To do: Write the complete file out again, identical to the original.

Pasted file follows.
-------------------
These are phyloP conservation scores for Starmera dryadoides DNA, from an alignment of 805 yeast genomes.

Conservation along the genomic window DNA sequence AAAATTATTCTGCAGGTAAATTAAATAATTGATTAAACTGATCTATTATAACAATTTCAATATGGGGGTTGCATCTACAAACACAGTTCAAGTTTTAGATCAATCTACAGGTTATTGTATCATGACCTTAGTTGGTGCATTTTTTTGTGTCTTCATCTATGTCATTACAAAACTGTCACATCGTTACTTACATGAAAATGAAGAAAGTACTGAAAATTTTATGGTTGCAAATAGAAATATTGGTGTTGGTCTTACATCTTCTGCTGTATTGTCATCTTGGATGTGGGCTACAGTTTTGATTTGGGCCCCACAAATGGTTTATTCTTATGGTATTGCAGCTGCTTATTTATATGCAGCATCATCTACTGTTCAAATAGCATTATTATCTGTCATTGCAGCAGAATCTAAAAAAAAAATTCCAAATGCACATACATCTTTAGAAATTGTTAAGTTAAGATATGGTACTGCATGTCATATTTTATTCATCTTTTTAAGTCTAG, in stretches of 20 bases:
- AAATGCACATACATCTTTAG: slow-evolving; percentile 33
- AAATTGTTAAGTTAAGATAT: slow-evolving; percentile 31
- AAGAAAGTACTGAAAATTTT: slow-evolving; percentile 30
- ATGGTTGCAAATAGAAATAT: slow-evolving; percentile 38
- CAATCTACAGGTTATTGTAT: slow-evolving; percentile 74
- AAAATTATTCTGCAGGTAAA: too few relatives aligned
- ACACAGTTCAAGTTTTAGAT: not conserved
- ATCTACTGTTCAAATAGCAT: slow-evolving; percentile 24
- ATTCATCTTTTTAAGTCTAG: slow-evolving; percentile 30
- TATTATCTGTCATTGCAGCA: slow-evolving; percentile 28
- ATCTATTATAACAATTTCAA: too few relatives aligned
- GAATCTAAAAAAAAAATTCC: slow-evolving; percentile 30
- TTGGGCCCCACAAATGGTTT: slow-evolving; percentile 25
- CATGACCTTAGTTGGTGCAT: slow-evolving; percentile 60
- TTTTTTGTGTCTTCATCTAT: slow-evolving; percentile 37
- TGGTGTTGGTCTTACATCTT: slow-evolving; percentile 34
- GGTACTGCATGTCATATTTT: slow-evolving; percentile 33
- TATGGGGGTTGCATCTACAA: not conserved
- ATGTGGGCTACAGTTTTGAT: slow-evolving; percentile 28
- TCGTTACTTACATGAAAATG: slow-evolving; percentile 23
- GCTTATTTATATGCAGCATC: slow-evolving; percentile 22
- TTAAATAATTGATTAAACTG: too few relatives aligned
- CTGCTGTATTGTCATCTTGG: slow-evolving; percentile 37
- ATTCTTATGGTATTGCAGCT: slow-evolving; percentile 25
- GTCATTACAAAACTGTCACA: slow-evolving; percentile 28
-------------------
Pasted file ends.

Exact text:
These are phyloP conservation scores for Starmera dryadoides DNA, from an alignment of 805 yeast genomes.

Conservation along the genomic window DNA sequence AAAATTATTCTGCAGGTAAATTAAATAATTGATTAAACTGATCTATTATAACAATTTCAATATGGGGGTTGCATCTACAAACACAGTTCAAGTTTTAGATCAATCTACAGGTTATTGTATCATGACCTTAGTTGGTGCATTTTTTTGTGTCTTCATCTATGTCATTACAAAACTGTCACATCGTTACTTACATGAAAATGAAGAAAGTACTGAAAATTTTATGGTTGCAAATAGAAATATTGGTGTTGGTCTTACATCTTCTGCTGTATTGTCATCTTGGATGTGGGCTACAGTTTTGATTTGGGCCCCACAAATGGTTTATTCTTATGGTATTGCAGCTGCTTATTTATATGCAGCATCATCTACTGTTCAAATAGCATTATTATCTGTCATTGCAGCAGAATCTAAAAAAAAAATTCCAAATGCACATACATCTTTAGAAATTGTTAAGTTAAGATATGGTACTGCATGTCATATTTTATTCATCTTTTTAAGTCTAG, in stretches of 20 bases:
- AAATGCACATACATCTTTAG: slow-evolving; percentile 33
- AAATTGTTAAGTTAAGATAT: slow-evolving; percentile 31
- AAGAAAGTACTGAAAATTTT: slow-evolving; percentile 30
- ATGGTTGCAAATAGAAATAT: slow-evolving; percentile 38
- CAATCTACAGGTTATTGTAT: slow-evolving; percentile 74
- AAAATTATTCTGCAGGTAAA: too few relatives aligned
- ACACAGTTCAAGTTTTAGAT: not conserved
- ATCTACTGTTCAAATAGCAT: slow-evolving; percentile 24
- ATTCATCTTTTTAAGTCTAG: slow-evolving; percentile 30
- TATTATCTGTCATTGCAGCA: slow-evolving; percentile 28
- ATCTATTATAACAATTTCAA: too few relatives aligned
- GAATCTAAAAAAAAAATTCC: slow-evolving; percentile 30
- TTGGGCCCCACAAATGGTTT: slow-evolving; percentile 25
- CATGACCTTAGTTGGTGCAT: slow-evolving; percentile 60
- TTTTTTGTGTCTTCATCTAT: slow-evolving; percentile 37
- TGGTGTTGGTCTTACATCTT: slow-evolving; percentile 34
- GGTACTGCATGTCATATTTT: slow-evolving; percentile 33
- TATGGGGGTTGCATCTACAA: not conserved
- ATGTGGGCTACAGTTTTGAT: slow-evolving; percentile 28
- TCGTTACTTACATGAAAATG: slow-evolving; percentile 23
- GCTTATTTATATGCAGCATC: slow-evolving; percentile 22
- TTAAATAATTGATTAAACTG: too few relatives aligned
- CTGCTGTATTGTCATCTTGG: slow-evolving; percentile 37
- ATTCTTATGGTATTGCAGCT: slow-evolving; percentile 25
- GTCATTACAAAACTGTCACA: slow-evolving; percentile 28